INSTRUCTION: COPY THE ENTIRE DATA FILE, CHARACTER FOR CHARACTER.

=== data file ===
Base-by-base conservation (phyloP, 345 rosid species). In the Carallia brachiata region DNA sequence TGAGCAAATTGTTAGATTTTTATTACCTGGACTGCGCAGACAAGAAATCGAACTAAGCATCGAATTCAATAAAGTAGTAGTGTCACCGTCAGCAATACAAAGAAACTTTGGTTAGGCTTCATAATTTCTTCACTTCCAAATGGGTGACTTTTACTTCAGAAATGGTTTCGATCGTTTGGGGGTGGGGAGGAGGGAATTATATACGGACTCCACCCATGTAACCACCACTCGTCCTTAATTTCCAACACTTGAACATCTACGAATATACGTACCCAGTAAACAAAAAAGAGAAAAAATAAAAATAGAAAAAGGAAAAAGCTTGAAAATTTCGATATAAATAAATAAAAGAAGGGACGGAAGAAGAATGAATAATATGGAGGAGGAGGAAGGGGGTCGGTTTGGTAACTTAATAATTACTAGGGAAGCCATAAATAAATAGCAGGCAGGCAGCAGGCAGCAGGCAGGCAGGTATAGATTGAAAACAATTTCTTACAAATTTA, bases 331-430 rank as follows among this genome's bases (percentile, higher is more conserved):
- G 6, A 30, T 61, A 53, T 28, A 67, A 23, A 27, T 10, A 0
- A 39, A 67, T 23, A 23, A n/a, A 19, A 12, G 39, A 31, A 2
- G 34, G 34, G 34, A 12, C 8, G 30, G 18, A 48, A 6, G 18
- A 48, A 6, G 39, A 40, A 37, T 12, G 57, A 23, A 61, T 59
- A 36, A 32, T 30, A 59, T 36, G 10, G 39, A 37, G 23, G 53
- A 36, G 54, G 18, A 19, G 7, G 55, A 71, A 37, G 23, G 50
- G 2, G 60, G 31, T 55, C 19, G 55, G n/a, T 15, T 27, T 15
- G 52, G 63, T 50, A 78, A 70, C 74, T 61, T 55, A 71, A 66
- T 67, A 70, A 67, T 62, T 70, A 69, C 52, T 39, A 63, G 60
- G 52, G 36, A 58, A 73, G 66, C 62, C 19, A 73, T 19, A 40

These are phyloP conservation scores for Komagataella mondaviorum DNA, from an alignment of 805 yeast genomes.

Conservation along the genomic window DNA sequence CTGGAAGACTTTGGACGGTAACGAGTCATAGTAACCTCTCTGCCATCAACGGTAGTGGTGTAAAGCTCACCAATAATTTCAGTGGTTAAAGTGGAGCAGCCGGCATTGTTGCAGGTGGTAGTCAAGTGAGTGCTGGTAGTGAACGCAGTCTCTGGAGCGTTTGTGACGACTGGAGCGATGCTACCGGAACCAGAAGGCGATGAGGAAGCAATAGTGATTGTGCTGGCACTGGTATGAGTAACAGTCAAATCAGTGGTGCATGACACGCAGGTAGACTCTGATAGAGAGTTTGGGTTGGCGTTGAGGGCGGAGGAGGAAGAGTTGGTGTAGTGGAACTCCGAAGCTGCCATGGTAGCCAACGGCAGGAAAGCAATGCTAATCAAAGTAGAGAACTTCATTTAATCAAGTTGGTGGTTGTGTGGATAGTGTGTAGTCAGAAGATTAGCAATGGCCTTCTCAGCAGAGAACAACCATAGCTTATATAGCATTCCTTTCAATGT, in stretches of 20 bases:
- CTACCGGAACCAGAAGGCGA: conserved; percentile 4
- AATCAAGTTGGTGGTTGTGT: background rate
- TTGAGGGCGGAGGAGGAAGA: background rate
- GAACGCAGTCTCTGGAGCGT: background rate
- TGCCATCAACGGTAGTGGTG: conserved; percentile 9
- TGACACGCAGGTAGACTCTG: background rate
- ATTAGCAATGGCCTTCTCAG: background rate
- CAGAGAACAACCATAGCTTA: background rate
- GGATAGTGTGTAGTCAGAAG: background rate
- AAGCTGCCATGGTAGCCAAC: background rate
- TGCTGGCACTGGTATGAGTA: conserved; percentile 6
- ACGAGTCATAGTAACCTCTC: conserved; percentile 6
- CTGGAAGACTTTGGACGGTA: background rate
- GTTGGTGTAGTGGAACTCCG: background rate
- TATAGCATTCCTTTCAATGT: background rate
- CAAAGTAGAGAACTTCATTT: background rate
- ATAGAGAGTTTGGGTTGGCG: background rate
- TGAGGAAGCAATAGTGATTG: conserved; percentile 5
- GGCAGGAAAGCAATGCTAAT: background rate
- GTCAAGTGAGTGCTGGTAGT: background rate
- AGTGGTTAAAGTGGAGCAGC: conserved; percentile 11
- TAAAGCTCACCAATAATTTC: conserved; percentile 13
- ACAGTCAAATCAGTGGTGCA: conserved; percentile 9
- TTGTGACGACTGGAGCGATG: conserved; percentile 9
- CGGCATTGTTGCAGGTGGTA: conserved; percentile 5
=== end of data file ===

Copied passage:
Base-by-base conservation (phyloP, 345 rosid species). In the Carallia brachiata region DNA sequence TGAGCAAATTGTTAGATTTTTATTACCTGGACTGCGCAGACAAGAAATCGAACTAAGCATCGAATTCAATAAAGTAGTAGTGTCACCGTCAGCAATACAAAGAAACTTTGGTTAGGCTTCATAATTTCTTCACTTCCAAATGGGTGACTTTTACTTCAGAAATGGTTTCGATCGTTTGGGGGTGGGGAGGAGGGAATTATATACGGACTCCACCCATGTAACCACCACTCGTCCTTAATTTCCAACACTTGAACATCTACGAATATACGTACCCAGTAAACAAAAAAGAGAAAAAATAAAAATAGAAAAAGGAAAAAGCTTGAAAATTTCGATATAAATAAATAAAAGAAGGGACGGAAGAAGAATGAATAATATGGAGGAGGAGGAAGGGGGTCGGTTTGGTAACTTAATAATTACTAGGGAAGCCATAAATAAATAGCAGGCAGGCAGCAGGCAGCAGGCAGGCAGGTATAGATTGAAAACAATTTCTTACAAATTTA, bases 331-430 rank as follows among this genome's bases (percentile, higher is more conserved):
- G 6, A 30, T 61, A 53, T 28, A 67, A 23, A 27, T 10, A 0
- A 39, A 67, T 23, A 23, A n/a, A 19, A 12, G 39, A 31, A 2
- G 34, G 34, G 34, A 12, C 8, G 30, G 18, A 48, A 6, G 18
- A 48, A 6, G 39, A 40, A 37, T 12, G 57, A 23, A 61, T 59
- A 36, A 32, T 30, A 59, T 36, G 10, G 39, A 37, G 23, G 53
- A 36, G 54, G 18, A 19, G 7, G 55, A 71, A 37, G 23, G 50
- G 2, G 60, G 31, T 55, C 19, G 55, G n/a, T 15, T 27, T 15
- G 52, G 63, T 50, A 78, A 70, C 74, T 61, T 55, A 71, A 66
- T 67, A 70, A 67, T 62, T 70, A 69, C 52, T 39, A 63, G 60
- G 52, G 36, A 58, A 73, G 66, C 62, C 19, A 73, T 19, A 40

These are phyloP conservation scores for Komagataella mondaviorum DNA, from an alignment of 805 yeast genomes.

Conservation along the genomic window DNA sequence CTGGAAGACTTTGGACGGTAACGAGTCATAGTAACCTCTCTGCCATCAACGGTAGTGGTGTAAAGCTCACCAATAATTTCAGTGGTTAAAGTGGAGCAGCCGGCATTGTTGCAGGTGGTAGTCAAGTGAGTGCTGGTAGTGAACGCAGTCTCTGGAGCGTTTGTGACGACTGGAGCGATGCTACCGGAACCAGAAGGCGATGAGGAAGCAATAGTGATTGTGCTGGCACTGGTATGAGTAACAGTCAAATCAGTGGTGCATGACACGCAGGTAGACTCTGATAGAGAGTTTGGGTTGGCGTTGAGGGCGGAGGAGGAAGAGTTGGTGTAGTGGAACTCCGAAGCTGCCATGGTAGCCAACGGCAGGAAAGCAATGCTAATCAAAGTAGAGAACTTCATTTAATCAAGTTGGTGGTTGTGTGGATAGTGTGTAGTCAGAAGATTAGCAATGGCCTTCTCAGCAGAGAACAACCATAGCTTATATAGCATTCCTTTCAATGT, in stretches of 20 bases:
- CTACCGGAACCAGAAGGCGA: conserved; percentile 4
- AATCAAGTTGGTGGTTGTGT: background rate
- TTGAGGGCGGAGGAGGAAGA: background rate
- GAACGCAGTCTCTGGAGCGT: background rate
- TGCCATCAACGGTAGTGGTG: conserved; percentile 9
- TGACACGCAGGTAGACTCTG: background rate
- ATTAGCAATGGCCTTCTCAG: background rate
- CAGAGAACAACCATAGCTTA: background rate
- GGATAGTGTGTAGTCAGAAG: background rate
- AAGCTGCCATGGTAGCCAAC: background rate
- TGCTGGCACTGGTATGAGTA: conserved; percentile 6
- ACGAGTCATAGTAACCTCTC: conserved; percentile 6
- CTGGAAGACTTTGGACGGTA: background rate
- GTTGGTGTAGTGGAACTCCG: background rate
- TATAGCATTCCTTTCAATGT: background rate
- CAAAGTAGAGAACTTCATTT: background rate
- ATAGAGAGTTTGGGTTGGCG: background rate
- TGAGGAAGCAATAGTGATTG: conserved; percentile 5
- GGCAGGAAAGCAATGCTAAT: background rate
- GTCAAGTGAGTGCTGGTAGT: background rate
- AGTGGTTAAAGTGGAGCAGC: conserved; percentile 11
- TAAAGCTCACCAATAATTTC: conserved; percentile 13
- ACAGTCAAATCAGTGGTGCA: conserved; percentile 9
- TTGTGACGACTGGAGCGATG: conserved; percentile 9
- CGGCATTGTTGCAGGTGGTA: conserved; percentile 5